State Water Resources Research Institute Program
Project ID: 2007NC70B
Title: Protecting Receiving Waters: Removal of Biochemically Active Compounds from Wastewater by Sequential Photochemical and Biological Oxidation Processes
Project Type: Research
Start Date: 3/01/2007
End Date: 2/29/2008
Congressional District: 2
Focus Categories: Treatment, Wastewater, Water Quality
Keywords: Endocrine disrupting chemicals, pharmaceutically active compounds, biodegradation, oxidation, wastewater treatment, water reuse
Principal Investigator: Knappe, Detlef
Federal Funds: $ 25,120
Non-Federal Matching Funds: $ 57,871
Abstract: The presence of biochemically active compounds (BACs) such as endocrine disrupting chemicals (EDCs), antimicrobial compounds, and other pharmaceutically active compounds in the aquatic environment is an issue of great importance. For example, EDCs may cause intersexuality in fish, and antimicrobial compounds may lead to the evolution of antibiotic-resistant bacteria. The principal objective of the proposed research is to quantify the effectiveness of combining UV/H2O2 and biological oxidation processes for the mineralization of six BACs (the antimicrobial compounds sulfamethazine, sulfadiazine, trimethoprim, the EDCs bisphenol-A and 17-α ethinyl estradiol, and the analgesic diclofenac) that commonly occur in conventionally treated wastewater.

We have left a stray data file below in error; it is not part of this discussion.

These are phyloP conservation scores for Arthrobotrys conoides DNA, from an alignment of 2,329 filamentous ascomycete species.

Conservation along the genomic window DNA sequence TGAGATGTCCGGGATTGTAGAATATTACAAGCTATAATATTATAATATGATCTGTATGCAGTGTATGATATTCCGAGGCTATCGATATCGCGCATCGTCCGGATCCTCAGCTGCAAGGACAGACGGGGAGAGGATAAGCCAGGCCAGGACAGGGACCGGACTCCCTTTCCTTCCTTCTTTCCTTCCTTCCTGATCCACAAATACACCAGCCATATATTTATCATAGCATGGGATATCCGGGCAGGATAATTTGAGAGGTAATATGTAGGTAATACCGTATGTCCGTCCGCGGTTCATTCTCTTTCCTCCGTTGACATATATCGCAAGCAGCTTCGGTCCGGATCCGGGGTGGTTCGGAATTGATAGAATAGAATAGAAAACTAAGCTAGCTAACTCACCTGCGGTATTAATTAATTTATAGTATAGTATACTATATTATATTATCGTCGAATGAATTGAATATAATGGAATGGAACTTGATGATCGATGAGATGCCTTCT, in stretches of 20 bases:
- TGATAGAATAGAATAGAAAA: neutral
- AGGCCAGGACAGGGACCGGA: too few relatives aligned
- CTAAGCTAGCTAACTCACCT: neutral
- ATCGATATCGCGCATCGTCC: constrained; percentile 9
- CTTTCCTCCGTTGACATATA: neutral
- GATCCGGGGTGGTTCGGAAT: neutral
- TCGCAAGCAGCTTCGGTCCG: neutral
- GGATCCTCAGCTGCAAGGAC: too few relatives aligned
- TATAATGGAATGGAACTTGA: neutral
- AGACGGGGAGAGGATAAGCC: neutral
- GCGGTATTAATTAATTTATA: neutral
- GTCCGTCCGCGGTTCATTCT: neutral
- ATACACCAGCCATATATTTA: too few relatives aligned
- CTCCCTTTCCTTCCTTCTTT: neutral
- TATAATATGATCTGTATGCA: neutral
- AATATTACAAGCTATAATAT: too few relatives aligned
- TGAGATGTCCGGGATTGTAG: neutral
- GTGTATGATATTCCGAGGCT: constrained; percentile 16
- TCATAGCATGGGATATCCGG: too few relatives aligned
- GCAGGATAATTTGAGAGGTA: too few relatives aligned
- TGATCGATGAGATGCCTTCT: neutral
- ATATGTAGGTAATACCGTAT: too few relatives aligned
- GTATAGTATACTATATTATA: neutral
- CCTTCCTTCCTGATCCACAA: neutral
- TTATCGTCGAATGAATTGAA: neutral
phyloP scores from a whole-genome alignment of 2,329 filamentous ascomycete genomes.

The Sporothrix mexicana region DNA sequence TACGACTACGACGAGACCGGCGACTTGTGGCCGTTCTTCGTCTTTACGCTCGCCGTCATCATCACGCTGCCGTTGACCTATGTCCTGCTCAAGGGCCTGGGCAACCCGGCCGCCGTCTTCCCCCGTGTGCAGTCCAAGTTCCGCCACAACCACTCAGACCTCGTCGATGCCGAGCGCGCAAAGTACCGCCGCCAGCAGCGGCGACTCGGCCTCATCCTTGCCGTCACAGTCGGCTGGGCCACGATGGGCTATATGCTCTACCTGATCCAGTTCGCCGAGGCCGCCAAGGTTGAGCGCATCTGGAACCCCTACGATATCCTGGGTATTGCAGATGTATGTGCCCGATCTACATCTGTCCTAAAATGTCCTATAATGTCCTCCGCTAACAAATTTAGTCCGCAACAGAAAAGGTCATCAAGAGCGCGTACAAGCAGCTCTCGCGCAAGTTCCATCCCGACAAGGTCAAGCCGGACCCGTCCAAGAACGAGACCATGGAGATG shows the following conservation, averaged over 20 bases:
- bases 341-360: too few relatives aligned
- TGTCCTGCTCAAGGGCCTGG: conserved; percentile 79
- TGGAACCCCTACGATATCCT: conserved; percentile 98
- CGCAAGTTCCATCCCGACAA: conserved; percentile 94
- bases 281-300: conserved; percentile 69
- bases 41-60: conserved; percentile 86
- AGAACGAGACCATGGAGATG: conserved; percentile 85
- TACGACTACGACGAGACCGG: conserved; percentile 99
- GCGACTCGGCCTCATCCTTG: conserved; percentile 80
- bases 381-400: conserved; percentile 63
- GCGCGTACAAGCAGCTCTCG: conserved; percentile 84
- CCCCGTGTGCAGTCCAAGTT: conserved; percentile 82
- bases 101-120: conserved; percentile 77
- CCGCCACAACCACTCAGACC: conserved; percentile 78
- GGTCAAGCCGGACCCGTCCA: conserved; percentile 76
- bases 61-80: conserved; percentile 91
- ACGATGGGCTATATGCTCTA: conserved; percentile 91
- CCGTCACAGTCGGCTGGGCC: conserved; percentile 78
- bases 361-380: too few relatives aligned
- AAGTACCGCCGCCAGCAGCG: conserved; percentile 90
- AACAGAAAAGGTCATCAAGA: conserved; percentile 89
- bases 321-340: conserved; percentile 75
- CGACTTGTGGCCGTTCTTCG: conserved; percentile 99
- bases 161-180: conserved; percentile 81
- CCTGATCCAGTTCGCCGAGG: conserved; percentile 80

Specific objectives are (1) to evaluate the effects of the wastewater treatment plant (WWTP) effluent matrix on photolysis and photooxidation rates of BACs, (2) to quantify effects of the WWTP matrix on removal rates of biological activity by the yeast estrogen screen (YES) and minimum inhibitory concentration (MIC) assays (3) to quantify the mineralization potential of 14C-labeled BAC oxidation products as a function of UV/H2O2 oxidation conditions (UV fluence, H2O2 concentration), and (4) to measure biodegradation rates of 14C-labeled BAC oxidation products in reactors simulating the discharge of treated wastewater into two NC surface waters. In addition, the effects of UV/H2O2 treatment conditions on effluent organic matter characteristic such as biochemical oxygen demand (BOD5), assimilable organic carbon (AOC) concentration, dissolved organic carbon (DOC) concentration, and UV absorbance at 254 nm (UV254) will be measured.
The goal of the proposed research is to develop an advanced wastewater treatment strategy that provides a barrier against the release of BACs into North Carolina surface waters and that yields readily biodegradable oxidation intermediates. Benefits of the proposed research include not only improved habitat for aquatic life, but also improved water quality for drinking water treatment plants that rely on surface water sources impacted by upstream WWTP discharges.
Progress/Completion Report, PDF